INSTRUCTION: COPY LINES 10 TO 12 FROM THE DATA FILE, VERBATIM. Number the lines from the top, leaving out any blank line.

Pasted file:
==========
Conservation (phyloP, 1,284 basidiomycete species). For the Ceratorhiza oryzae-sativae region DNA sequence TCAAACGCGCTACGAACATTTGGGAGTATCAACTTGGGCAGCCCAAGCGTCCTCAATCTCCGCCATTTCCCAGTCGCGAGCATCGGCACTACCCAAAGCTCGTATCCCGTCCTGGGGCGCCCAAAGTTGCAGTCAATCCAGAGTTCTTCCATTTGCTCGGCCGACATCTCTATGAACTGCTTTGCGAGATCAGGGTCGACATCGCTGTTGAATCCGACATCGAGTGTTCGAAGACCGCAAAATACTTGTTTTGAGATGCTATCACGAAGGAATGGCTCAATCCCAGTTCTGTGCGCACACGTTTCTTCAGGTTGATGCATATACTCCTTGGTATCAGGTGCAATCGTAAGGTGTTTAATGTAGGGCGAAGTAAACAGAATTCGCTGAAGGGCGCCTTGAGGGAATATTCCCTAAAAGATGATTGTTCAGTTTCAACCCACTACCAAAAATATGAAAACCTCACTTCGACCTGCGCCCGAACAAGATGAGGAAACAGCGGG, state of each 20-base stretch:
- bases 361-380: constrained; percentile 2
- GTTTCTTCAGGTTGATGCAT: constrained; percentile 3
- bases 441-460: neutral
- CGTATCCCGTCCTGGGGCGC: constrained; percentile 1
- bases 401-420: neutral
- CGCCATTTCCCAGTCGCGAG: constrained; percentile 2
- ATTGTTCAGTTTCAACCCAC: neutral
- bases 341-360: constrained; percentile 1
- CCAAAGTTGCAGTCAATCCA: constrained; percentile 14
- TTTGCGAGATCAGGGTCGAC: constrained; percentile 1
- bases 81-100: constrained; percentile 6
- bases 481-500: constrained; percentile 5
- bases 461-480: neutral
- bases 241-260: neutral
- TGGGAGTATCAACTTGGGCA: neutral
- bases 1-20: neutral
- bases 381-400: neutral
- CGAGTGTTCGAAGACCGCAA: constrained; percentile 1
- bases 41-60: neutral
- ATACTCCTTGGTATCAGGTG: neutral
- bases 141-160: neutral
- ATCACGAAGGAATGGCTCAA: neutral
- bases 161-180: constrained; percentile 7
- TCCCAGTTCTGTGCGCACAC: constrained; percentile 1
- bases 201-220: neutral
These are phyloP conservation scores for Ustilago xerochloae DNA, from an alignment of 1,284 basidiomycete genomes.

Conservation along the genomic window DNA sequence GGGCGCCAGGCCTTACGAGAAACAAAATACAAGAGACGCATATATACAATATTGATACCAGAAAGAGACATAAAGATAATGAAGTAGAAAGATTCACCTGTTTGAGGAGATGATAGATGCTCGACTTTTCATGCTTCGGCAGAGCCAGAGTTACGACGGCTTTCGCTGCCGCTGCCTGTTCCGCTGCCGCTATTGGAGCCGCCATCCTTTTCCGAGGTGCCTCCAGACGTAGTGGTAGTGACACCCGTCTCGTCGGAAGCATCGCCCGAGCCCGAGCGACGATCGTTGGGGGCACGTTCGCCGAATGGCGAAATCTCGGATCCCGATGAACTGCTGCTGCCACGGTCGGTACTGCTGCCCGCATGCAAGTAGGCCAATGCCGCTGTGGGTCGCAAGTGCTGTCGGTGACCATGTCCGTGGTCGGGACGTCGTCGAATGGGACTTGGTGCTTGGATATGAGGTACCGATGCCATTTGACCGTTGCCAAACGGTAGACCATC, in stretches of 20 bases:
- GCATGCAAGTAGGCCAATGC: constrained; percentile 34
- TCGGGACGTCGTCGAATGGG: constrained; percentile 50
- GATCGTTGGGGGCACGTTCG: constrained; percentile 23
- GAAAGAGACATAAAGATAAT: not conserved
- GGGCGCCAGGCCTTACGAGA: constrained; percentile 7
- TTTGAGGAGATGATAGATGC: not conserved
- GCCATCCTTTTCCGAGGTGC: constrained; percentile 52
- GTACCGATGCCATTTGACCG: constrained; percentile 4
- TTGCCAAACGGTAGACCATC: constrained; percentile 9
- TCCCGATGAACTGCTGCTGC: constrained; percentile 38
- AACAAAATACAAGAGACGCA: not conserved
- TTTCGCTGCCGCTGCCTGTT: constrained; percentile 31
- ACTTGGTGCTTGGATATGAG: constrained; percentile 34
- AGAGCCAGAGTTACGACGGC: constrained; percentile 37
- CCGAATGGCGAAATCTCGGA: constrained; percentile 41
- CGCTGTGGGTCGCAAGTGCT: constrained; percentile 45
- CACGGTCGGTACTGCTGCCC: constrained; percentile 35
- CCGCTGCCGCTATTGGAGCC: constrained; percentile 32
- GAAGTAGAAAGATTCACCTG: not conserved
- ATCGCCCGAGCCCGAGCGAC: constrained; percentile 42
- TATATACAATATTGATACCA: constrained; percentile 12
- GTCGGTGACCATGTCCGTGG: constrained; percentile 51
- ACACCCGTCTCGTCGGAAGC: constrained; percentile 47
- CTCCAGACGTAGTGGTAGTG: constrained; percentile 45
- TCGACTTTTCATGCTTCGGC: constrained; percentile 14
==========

- CCAAAGTTGCAGTCAATCCA: constrained; percentile 14
- TTTGCGAGATCAGGGTCGAC: constrained; percentile 1
- bases 81-100: constrained; percentile 6